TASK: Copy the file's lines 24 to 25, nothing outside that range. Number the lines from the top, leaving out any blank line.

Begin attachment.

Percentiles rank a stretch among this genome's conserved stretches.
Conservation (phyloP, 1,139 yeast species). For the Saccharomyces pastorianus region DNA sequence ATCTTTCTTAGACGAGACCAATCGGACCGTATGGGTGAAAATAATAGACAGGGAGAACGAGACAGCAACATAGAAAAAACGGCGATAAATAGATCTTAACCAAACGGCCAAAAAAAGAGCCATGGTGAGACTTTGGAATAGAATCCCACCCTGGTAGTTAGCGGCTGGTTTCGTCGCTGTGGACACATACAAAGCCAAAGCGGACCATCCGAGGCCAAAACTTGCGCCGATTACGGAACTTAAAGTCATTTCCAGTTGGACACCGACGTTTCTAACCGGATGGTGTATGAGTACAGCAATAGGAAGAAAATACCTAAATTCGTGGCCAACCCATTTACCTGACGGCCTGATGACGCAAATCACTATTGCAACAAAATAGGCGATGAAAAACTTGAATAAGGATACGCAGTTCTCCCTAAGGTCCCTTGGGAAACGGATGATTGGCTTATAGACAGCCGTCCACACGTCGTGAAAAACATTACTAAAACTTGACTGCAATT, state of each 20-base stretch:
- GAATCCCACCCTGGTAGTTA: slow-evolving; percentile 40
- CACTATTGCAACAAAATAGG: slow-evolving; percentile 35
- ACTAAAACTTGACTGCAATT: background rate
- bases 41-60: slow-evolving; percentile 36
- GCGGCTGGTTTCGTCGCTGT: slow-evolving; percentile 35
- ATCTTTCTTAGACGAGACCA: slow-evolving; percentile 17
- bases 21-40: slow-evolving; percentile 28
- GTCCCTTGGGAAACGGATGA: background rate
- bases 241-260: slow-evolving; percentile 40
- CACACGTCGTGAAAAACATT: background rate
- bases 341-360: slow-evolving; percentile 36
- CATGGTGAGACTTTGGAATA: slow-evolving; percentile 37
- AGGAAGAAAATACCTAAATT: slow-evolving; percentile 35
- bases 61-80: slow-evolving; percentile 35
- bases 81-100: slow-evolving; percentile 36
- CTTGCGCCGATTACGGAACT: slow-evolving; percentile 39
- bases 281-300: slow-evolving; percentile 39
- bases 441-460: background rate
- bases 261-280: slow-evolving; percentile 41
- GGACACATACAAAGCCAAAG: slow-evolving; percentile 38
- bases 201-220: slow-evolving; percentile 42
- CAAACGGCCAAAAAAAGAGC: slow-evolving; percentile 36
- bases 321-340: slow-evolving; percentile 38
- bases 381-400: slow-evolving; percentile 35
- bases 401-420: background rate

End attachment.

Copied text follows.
- CAAACGGCCAAAAAAAGAGC: slow-evolving; percentile 36
- bases 321-340: slow-evolving; percentile 38